Actually the down time from the ankle surgery has given me a head start on my goal of reading 100 books in 2016.  I don’t know if I will meet that challenge but it will be fun to look forward to trying to do it.

When I learned that I would be in semi-permanent timeout for a while, I decided to set up this blog.  It has been a blast.  Thankfully at this point I have few readers so my bumbling and miscues aren’t seen by the vast blogging universe.  Not that it matters in the scheme of things.

For the few readers that have stopped by in 2015, I hope you enjoyed my thoughts and reviews.  I would love to hear from you!  I have been thrilled to have many advance reader copies provided to me by my favorite publishers.  What new titles for 2016 have caught your attention?  I might have a copy in my to-read list and we can share our thoughts about them!

See you online!

Itzey’s Mom


January 23, 2016 · 12:29 pm

Best Boy: A Novel


Liveright Publishing
Aug 2015
ereader isbn: 9781631490477
Author Website

An advance reader copy was provided free of charge by Liveright Publishing through edelweiss in exchange for my honest opinion.

This story opens on a heartbreaking note as Todd Aaron, an autistic man now in his 50s, describes arriving at his first assisted-living facility when he was only 11 years old.   He remembers his mother tearfully telling hiawardsm he would love it there and promises that she and his father would visit often.  She tries to put Todd in a good mood with banter that is special between the two of them.  Before she surprises him by driving away without him, he’s told he should always remember who really loves him and she asks him to always be a Best Boy.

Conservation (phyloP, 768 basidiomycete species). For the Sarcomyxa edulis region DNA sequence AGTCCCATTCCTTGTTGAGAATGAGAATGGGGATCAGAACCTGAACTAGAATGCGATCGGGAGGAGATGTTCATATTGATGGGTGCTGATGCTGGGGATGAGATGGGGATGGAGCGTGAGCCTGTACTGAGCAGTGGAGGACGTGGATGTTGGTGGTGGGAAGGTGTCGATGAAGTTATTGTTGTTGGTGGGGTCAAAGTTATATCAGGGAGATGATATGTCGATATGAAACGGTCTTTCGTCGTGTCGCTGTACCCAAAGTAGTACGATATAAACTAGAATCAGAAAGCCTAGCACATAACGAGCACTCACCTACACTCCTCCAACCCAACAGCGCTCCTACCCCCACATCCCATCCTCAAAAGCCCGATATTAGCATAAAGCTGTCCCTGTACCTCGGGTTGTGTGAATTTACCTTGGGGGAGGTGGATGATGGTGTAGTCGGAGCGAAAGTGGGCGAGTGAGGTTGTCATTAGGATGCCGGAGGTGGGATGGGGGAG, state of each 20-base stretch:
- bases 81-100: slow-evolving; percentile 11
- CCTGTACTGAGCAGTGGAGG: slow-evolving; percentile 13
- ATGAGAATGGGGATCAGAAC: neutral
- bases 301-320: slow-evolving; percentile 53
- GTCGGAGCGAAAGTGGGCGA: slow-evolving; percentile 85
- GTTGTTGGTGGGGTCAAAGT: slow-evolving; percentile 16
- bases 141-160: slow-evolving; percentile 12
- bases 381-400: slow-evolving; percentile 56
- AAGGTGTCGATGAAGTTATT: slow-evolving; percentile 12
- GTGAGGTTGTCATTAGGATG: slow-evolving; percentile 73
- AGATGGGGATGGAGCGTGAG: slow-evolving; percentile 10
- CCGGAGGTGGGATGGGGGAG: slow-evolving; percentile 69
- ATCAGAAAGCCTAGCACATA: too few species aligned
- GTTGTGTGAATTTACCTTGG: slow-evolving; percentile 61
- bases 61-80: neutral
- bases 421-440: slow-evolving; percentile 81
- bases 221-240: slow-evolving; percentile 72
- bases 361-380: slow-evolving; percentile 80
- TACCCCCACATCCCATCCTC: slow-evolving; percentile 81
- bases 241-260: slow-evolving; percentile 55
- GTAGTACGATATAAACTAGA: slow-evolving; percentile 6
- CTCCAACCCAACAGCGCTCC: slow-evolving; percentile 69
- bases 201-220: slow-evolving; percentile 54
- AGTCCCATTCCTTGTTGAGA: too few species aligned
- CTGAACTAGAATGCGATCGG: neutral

This very special story will have you thinking about your interact with the developmentally disabled and the way you are viewed by autistic children and adults.  But more amazing is the way they and in this story, Todd, interpret the world and see you.  You will be shocked by the abuse and ease with which family and strangers take advantage of the innocent.  It will come as a surprise that an autistic man incapable of expressing himself verbally is capable of reading and digesting the Encyclopedia Britannica.  You will be overwhelmed by the frustration and yearning he feels as he searches to identify why he is seen differently from the “world out there”.  It will be impossible not to feel sympathy and love for this man.  You will be lost with him in his loneliness and search for the meaning of love and home.

Behind his quiet, often silent, visage runs a mind that sees things, feels emotions, and is capable of thinking independently.  He is just unable to express himself to others in their language code.

In the scene where he tries to tell his brother, Nate, about a new counselor that scares him he thinks.

“I wanted to tell him all about the bad thing that Mike the Apron was going to bring into my life and that I knew it, just knew it.  I wanted to tell him that his face gave off the same sour hot feeling as the face of our father and that he was a creeping coyote-person who was going to hurt the lamb of Greta Deane and sooner or later do something terrible to me. But I didn’t know how to say that…”.

The story, in my opinion, was very dark and so very sad.  With the exception of his mother, and one caring staff member, Todd was always the victim of abuse of some kind.  It was hard to believe at times that the world could be so continuously cruel.  I was disappointed that those who persecuted Todd the most didn’t get the justice they deserved. I personally wanted to flog his brother in the end.

Overall and despite the tension and sadness, I felt compelled to read as fast as I could always hoping and praying that Todd would find the peace and love he so richly deserved.

Highly recommended.

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January 22, 2016 · 11:39 am